Working for the Resistance

So, instead of accepting he work the Gestapo offered, the Jew asked a friend for help and the latter introduced him to the leader of the French Resistance. He became part them, went to live in the mountains of southern France and fought the Germans in every way.

It was one of the highest points of his life, Knoller said. He was happy fighting the Germans off instead of joining them. But that happiness was short-lived. His lady love, Jacqueline, betrayed him to the Gendarmes after they argued.

While in Auschwitz…

He went through a bitter torture and the pain compelled him to divulge his true identity — that he was a Jew. He was, then, handed over to the Gestapo and on September 1943, he was sent to Auschwitz. He spent the rest of his days there until WWII was nearly over.

The Jew endured hard labor under extremely low temperatures with whips behind him if he worked too slow for the guards’ liking. Everyday, though, he showed the guards that he was okay working and always went to the right side when the prisoners were lined in front of the SS. He knew that being in the left line meant death in the gas chambers.

The Death March

When January 1945 rolled in, Germans knew the Russian troops were fast approaching. Because of this, Auschwitz prisoners were promptly evacuated. Knoller, along with the others, were forced to march 50 kilometers heading to the town of Gleiwitz in a freezing cold weather — it was a march to their death.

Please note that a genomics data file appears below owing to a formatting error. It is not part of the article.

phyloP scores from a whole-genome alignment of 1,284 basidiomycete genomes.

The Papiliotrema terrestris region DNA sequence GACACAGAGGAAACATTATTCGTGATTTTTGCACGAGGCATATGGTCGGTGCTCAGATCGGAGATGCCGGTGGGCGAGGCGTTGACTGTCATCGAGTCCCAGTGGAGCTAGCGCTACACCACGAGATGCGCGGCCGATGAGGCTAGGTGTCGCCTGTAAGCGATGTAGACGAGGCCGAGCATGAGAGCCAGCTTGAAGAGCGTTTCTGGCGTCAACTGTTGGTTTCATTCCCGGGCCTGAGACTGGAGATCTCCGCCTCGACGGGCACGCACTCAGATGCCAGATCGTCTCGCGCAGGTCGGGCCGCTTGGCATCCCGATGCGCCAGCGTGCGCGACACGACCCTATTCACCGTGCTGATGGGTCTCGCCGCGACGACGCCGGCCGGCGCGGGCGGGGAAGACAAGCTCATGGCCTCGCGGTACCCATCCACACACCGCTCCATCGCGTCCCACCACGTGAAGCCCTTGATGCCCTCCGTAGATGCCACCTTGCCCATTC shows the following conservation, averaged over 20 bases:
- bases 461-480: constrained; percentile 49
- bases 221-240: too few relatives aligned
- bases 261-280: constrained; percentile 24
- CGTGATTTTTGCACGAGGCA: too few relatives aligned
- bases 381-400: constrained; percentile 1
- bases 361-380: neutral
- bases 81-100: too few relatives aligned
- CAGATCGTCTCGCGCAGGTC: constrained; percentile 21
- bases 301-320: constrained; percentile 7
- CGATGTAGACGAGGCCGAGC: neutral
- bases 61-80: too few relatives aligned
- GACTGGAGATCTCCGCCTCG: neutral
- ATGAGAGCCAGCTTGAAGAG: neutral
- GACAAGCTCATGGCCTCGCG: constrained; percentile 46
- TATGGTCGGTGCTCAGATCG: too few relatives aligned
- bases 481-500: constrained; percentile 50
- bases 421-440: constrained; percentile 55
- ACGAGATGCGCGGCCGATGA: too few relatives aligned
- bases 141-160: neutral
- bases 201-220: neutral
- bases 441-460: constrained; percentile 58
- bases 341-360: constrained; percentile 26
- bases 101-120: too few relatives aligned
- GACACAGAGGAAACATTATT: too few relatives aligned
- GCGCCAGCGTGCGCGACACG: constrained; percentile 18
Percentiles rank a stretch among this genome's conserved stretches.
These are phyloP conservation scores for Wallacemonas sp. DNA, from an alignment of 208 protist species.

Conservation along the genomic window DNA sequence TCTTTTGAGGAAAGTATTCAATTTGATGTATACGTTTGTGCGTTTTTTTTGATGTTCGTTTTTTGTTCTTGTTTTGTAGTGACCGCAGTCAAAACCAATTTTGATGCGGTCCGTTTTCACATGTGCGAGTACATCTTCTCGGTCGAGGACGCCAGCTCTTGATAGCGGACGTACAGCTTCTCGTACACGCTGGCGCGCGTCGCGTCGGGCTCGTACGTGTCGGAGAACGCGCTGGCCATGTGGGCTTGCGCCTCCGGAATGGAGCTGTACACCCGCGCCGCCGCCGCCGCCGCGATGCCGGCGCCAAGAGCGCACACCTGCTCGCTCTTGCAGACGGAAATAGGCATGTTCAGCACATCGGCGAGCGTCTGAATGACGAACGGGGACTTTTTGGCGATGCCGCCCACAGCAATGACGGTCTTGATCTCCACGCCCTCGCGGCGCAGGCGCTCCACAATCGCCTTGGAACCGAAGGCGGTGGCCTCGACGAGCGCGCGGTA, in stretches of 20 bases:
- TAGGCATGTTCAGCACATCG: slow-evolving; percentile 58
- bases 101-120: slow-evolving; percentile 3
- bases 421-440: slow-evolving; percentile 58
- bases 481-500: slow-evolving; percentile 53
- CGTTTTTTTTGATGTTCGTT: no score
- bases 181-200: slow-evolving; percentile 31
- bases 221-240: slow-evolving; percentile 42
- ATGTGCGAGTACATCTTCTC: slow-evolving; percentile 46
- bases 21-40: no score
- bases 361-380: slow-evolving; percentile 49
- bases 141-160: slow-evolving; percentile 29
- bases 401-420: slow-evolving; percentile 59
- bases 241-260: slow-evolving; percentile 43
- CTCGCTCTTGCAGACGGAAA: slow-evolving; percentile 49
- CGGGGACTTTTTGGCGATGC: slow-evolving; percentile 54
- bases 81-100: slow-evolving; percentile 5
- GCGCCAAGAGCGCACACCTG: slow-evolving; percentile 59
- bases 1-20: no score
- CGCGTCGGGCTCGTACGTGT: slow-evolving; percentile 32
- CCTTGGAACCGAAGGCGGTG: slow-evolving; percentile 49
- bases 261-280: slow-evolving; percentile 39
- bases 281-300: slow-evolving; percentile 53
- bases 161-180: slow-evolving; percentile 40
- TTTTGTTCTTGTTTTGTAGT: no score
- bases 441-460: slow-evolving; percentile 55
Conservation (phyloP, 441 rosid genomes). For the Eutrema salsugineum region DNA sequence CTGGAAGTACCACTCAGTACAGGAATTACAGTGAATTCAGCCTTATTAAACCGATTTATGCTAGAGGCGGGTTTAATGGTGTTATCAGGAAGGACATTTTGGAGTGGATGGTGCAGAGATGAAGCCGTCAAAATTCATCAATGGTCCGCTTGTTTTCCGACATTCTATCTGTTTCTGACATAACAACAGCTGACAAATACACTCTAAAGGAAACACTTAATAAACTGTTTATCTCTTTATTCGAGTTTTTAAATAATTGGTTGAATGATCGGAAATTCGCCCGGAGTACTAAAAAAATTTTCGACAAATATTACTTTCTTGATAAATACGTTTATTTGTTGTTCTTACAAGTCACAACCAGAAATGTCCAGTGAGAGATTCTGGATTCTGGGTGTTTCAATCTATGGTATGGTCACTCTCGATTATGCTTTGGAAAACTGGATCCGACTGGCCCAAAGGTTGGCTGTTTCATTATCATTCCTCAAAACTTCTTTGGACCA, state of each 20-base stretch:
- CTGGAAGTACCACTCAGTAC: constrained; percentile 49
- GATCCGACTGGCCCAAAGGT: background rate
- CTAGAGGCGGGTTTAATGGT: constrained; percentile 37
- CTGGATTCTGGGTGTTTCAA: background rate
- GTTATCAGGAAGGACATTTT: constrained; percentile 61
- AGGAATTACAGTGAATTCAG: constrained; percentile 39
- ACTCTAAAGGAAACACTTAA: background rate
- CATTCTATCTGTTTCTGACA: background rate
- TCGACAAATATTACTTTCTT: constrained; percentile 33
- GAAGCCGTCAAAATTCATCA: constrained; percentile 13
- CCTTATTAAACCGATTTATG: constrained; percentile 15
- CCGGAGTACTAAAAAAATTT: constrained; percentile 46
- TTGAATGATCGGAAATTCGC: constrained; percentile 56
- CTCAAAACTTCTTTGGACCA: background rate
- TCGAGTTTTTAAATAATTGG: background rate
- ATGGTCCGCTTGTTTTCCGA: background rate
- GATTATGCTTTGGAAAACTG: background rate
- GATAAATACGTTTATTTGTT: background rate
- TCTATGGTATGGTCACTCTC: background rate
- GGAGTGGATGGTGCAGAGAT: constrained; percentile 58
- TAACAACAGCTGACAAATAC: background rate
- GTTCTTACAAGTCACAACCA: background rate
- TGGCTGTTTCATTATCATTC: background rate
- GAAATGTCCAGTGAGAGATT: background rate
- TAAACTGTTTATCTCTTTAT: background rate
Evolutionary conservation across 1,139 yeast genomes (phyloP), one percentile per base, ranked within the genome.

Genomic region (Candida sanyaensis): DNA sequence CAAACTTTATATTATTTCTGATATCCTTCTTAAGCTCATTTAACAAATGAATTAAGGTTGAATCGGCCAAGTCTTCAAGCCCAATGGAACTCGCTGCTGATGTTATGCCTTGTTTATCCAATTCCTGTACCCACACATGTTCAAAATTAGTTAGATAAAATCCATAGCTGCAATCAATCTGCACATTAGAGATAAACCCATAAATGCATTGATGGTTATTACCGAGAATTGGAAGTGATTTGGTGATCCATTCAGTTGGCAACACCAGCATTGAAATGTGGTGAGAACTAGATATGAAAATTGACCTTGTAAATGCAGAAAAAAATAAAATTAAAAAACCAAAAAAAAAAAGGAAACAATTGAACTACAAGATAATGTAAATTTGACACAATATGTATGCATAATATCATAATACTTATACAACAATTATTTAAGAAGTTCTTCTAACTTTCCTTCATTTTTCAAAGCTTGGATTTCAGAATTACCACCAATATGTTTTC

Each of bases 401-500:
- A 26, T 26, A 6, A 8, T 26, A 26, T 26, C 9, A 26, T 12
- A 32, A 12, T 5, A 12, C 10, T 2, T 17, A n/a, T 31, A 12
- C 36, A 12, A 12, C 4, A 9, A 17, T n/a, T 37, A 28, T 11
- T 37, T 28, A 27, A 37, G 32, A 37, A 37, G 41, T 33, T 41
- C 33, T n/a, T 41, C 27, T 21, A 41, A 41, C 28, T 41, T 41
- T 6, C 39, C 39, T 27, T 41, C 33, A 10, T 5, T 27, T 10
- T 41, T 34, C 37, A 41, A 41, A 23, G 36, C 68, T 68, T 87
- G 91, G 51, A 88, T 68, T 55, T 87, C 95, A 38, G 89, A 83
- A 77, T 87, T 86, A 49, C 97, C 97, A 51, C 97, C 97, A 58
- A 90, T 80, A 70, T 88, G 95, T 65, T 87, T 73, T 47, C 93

As he recounted, the German guards surrounded the prisoners. Those who couldn’t walk anymore were shoot as those who fled to the woods. There were about 60,000 Auschwitz prisoners forced into these death marches; more than 15,000 of these did not make it to the end.

As for Knoller, he said that he just walked and walked without thinking about anybody else. Like the others, he saw prisoners being killed on the way but he didn’t let that affect him. His only thought was to stay alive and keep walking and that he did.

The prisoners who survived the death marches, Knoller included, were loaded into trains and sent off to Bergen-Belsen. Here, the Jew stayed until its liberation by the British soldiers on April 15, 1945. When Knoller was freed, he only weighed 41 kilograms or a little over six stones.

One Proud Jew

After WWII, KNoller went to the US, got reunited with his two brothers then met and married his British wife, Freda. The couple eventually settled down in London.

The following three decades, Knoller kept mum about his war experiences. However, with the gentle persuasions of his children, the Jew was able to go past his past wounds and speak about the times he went through during the Second World War – both the good and the bad.

In 1995, Knoller learned about his parents’ plight. They were deported from Vienna in 1942 and were, coincidentally, interred in Auschwitz the same time as he was. Sadly, though, he wasn’t able to meet them until their deaths in 1944. They were killed.

As his wartime experiences, the Jew has always felt proud about them. he is proud that he fought for his life and triumphed in the end. And now, he is glad to be alive and share his story to the world.


Heziel Pitogo

Heziel Pitogo is one of the authors writing for WAR HISTORY ONLINE